In October, we published a blog post
regarding the 2002 Bioterrorism Act which required “food facilities” to register with the FDA. Given some of the uncertainties regarding what constitutes a “food facility,” a follow up post seemed appropriate.In 2002, Congress passed the Public Health Security and Bioterrorism Preparedness and Response Act (often referred to simply as the “Bioterrorism Act”), directing the FDA to take steps to protect the general public from potential terrorist attacks on the nation’s food supply. Part of that law requires all owners, operators, or agents of facilities that manufacture, process, pack, or hold food for consumption in the U.S. to register with the FDA. The food facilities registration
can be completed online and there is no registration fee.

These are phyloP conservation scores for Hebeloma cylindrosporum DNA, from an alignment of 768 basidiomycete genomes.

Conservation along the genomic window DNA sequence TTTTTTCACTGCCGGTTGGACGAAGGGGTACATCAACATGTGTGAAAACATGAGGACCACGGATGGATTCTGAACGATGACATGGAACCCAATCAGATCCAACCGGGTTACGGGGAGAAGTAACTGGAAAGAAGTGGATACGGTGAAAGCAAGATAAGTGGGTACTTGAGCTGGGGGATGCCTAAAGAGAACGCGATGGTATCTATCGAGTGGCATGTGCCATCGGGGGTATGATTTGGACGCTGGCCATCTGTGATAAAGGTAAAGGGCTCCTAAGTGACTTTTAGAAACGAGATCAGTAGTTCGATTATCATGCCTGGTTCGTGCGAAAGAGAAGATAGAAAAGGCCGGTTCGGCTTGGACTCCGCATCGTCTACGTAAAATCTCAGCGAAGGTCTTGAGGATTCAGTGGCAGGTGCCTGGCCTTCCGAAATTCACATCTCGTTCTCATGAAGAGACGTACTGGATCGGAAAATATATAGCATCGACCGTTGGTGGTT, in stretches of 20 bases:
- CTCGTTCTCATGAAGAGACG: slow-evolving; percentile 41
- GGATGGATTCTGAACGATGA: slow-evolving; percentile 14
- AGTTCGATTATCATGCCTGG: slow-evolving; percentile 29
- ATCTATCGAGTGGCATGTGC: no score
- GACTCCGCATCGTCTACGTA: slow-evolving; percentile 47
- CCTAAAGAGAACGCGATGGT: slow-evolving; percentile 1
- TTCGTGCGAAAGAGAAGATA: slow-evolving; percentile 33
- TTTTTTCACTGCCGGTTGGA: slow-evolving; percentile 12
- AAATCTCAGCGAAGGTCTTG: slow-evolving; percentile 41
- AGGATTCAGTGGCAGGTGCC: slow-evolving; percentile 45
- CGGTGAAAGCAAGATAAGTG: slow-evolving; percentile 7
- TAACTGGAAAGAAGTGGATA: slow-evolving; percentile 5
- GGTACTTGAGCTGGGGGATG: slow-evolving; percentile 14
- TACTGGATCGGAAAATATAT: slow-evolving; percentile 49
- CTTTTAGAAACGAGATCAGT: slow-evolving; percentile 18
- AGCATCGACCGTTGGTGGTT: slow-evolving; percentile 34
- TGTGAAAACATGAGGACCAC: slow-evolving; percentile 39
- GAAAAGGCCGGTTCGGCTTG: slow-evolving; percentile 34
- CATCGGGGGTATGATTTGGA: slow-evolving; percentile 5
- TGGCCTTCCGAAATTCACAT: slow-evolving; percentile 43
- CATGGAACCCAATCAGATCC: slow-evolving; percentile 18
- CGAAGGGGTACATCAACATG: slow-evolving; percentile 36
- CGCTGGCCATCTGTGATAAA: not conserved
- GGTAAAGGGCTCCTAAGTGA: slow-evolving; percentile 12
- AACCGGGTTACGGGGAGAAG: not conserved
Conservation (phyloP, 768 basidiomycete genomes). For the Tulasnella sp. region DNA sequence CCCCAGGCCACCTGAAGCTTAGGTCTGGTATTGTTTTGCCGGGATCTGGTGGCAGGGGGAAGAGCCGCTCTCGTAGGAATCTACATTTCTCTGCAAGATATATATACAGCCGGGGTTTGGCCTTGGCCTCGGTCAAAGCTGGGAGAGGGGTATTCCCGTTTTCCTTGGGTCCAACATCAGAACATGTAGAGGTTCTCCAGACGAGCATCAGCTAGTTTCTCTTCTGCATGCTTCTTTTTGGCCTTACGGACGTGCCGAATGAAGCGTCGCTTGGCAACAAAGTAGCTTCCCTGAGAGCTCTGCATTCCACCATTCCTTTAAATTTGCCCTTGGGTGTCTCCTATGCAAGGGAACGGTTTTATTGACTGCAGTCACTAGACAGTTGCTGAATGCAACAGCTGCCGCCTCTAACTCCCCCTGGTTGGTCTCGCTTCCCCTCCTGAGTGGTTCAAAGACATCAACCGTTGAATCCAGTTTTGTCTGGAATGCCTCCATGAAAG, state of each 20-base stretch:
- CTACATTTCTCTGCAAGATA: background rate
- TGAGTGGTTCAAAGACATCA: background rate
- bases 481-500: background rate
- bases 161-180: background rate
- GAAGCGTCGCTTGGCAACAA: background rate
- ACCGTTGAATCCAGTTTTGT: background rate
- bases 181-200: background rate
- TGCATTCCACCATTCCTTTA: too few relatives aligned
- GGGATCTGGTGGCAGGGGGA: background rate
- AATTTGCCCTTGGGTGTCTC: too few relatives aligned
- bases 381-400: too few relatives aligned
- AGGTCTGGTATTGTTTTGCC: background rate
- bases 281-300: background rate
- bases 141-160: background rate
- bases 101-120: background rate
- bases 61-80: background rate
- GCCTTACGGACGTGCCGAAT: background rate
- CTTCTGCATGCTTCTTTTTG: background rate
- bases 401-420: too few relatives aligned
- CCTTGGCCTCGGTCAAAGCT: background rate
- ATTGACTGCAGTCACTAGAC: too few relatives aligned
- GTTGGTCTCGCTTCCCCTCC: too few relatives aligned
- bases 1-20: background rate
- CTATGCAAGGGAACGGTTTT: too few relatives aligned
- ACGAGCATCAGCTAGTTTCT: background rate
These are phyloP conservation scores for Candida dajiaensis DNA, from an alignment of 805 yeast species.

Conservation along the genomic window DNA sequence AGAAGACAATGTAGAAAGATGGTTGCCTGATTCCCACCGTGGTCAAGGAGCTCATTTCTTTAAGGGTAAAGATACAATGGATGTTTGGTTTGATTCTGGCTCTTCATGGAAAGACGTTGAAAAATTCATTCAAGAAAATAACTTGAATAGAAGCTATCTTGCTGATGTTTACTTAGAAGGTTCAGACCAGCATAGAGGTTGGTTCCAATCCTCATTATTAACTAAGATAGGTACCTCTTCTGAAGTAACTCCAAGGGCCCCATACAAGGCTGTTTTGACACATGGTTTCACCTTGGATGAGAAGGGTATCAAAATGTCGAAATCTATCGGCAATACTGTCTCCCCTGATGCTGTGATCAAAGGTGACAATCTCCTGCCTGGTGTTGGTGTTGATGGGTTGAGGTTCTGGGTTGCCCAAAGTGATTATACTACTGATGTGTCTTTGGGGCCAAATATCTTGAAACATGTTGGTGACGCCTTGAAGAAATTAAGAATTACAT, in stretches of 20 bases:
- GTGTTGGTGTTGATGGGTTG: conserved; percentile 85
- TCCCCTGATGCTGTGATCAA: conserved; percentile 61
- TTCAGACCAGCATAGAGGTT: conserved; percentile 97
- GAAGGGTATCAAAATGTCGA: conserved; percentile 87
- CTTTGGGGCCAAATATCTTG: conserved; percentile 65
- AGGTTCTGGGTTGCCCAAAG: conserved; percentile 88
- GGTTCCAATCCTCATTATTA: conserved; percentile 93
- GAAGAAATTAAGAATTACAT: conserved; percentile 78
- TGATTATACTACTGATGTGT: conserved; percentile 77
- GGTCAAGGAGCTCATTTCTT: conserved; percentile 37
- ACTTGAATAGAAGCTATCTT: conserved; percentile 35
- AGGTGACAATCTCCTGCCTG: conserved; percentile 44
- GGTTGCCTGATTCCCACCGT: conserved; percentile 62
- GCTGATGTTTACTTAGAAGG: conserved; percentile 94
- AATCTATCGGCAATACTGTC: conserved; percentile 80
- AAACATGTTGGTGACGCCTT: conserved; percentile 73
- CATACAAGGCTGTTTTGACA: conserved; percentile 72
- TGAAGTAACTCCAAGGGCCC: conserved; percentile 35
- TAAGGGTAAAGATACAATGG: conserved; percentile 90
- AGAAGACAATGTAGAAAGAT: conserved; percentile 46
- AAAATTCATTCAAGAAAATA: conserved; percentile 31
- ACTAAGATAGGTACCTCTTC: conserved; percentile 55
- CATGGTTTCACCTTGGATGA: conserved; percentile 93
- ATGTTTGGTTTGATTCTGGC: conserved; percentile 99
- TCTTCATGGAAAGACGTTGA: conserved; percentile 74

The regulations define “facilities” as “any establishment, structure, or structures under one ownership at one general physical location… that manufactures/processes, packs, or holds food for consumption in the United States.” 21 C.F.R. § 1.227(a)(2). Food includes alcohol beverages, such as wine. 21 C.F.R. § 1.227(a)(4)(ii).
In drafting the regulations, the FDA anticipated the potential of two or more owners sharing the same physical space. “A facility may consist of one or more contiguous structures, and a single building may house more than one distinct facility if the facilities are under separate ownership.” 21 C.F.R. § 1.227(a)(2). Thus, each alternating proprietor at a host winery must register even if the host winery has already registered.
The FDA also took into account mobile facilities that travel to multiple locations for the processing, packaging, or holding of food, unless the vehicle is being used “to hold food only in the usual course of business as carriers.” 21 C.F.R. § 1.227(a)(2). Therefore, mobile bottling units are considered facilities for the purpose of the 2002 Bioterrorism Act, and should be registered with the FDA.
Please contact us if you have any questions regarding the registration process.